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06-Mar-2020


Scientists edited genes inside of a live patient for the first time

 

For the first time ever, scientists edited the DNA inside a living human being. Doctors at Harvard edited the unruly cellular material of a live patient — who has a rare genetic disorder that causes blindness — inside the patient’s body, reported NPR. CRISPR, the technology used to edit the cellular sequence, isn’t brand new. But usually in order to use it for DNA editing, doctors first remove cells from a patient’s body, edit the genes inside them, and then put the edited genes back into the patient. Not anymore, though, apparently. CRISPR has now been used to modify DNA without first removing the cells, according to NPR.

In order to achieve this groundbreaking medical feat, doctors injected the patient’s eye with a combination of viruses and a set of CRISPR-created instructions for editing the gene, NPR reported. The viruses themselves are harmless. They are used as messengers to deliver the gene edits to the cells. The tool sent by the viruses is intended to cut out the defect that causes blindness in the patient. According to NPR, scientists hope that by cutting out the malfunctioning part of the cell, the patient’s body will respond by producing necessary proteins that prevent the death of cells in the retina and will also revitalize other cells, thus restoring vision.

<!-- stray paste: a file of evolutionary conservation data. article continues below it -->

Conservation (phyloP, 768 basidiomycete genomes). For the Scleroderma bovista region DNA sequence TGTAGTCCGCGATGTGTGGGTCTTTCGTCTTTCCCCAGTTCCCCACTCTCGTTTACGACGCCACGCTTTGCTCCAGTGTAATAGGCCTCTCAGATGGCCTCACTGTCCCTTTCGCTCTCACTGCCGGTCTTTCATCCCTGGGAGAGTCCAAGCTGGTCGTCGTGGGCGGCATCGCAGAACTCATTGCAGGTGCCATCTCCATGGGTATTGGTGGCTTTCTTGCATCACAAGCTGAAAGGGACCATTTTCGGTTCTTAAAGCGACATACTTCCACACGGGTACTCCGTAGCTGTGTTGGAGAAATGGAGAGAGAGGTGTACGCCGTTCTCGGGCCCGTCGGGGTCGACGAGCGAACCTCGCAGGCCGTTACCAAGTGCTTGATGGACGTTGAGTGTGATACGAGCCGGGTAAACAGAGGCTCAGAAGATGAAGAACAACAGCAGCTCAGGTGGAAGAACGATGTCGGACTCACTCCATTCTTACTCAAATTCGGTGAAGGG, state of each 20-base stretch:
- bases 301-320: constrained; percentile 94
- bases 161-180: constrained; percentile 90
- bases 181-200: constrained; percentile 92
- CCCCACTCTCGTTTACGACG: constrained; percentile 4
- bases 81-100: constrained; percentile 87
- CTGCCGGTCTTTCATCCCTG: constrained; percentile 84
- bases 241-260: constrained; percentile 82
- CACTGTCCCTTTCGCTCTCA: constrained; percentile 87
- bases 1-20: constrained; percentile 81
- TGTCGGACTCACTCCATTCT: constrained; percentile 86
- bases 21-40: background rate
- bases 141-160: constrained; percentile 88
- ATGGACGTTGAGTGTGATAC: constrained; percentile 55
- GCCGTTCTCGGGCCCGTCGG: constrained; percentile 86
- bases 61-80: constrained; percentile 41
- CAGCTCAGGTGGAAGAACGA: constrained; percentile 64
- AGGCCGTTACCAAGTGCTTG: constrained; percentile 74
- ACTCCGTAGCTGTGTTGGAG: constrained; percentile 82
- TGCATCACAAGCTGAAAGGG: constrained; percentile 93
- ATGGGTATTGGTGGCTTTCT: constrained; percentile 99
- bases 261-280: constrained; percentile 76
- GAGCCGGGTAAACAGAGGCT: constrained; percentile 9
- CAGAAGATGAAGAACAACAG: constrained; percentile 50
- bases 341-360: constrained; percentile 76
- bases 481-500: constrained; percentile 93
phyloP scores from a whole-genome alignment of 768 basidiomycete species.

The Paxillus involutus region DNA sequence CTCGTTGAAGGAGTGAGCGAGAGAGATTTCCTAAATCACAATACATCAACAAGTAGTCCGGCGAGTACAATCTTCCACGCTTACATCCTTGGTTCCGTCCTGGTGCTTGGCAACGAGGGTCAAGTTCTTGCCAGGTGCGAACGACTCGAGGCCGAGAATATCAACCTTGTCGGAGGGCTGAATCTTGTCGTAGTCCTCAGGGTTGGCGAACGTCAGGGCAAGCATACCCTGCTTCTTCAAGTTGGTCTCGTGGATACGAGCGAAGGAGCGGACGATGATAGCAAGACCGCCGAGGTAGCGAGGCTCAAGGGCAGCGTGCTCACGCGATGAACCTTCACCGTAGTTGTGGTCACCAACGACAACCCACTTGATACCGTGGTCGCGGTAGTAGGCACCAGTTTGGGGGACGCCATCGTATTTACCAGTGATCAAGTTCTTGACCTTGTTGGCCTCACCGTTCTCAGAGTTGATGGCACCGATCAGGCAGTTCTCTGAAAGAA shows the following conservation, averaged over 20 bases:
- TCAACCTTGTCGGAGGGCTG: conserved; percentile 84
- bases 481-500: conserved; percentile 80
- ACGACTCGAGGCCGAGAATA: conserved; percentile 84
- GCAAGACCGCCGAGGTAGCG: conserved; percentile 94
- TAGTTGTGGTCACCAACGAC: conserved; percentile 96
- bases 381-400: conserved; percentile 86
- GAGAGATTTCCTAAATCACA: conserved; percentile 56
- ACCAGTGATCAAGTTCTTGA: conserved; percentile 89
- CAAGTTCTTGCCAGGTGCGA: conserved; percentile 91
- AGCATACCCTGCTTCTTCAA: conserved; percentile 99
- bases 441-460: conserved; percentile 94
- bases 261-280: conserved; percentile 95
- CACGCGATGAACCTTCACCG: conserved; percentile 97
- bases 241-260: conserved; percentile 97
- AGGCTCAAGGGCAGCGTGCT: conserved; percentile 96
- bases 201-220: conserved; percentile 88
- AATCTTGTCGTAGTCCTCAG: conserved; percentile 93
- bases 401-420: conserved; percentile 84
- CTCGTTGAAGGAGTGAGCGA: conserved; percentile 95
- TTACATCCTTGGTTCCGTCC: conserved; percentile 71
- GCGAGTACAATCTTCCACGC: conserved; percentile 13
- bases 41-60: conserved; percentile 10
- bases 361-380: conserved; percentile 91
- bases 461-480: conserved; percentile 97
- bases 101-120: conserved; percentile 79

Mic

Tags: Discovery, DNA, Eye, Health, Medical, Science, Study, Surgery, Training, Treatment

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05-Mar-2020


FOSSIL CORALS SUGGEST A MASS EXTINCTION IS ON THE WAY: 'IT'S LIKE A SLOW-MOTION CAR CRASH' 

 

If those who don't know history are destined to repeat it, then we should pay close attention to the last time that life on Earth almost ended. That's according to a team of scientists who have found compelling evidence that another mass extinction is underway.

At first glance, their work might seem obscure, meant only for other specialists. It involved comparing modern corals to their ancient counterparts. But like an urgent encrypted message from the past, the data revealed eerie parallels between the fate of today's species and those that disappeared with the dinosaurs.

"When we finally put all this together and saw the result, for me it was that moment when the hair on the back of your neck stands up," said marine biologist David Gruber, of The City University of New York. "It was like, Oh my goodness, [the corals] are doing exactly what they did back then."

Some creatures are particularly well suited to withstand harsh conditions. Jellyfish polyps can go into a cyst phase and endure for years without food. Tardigrades can dry out completely, then revive with a drop of water. Humans are not as flexible. "Even though we think we're so strong and resilient, we're actually very delicate compared to other species," Gruber said.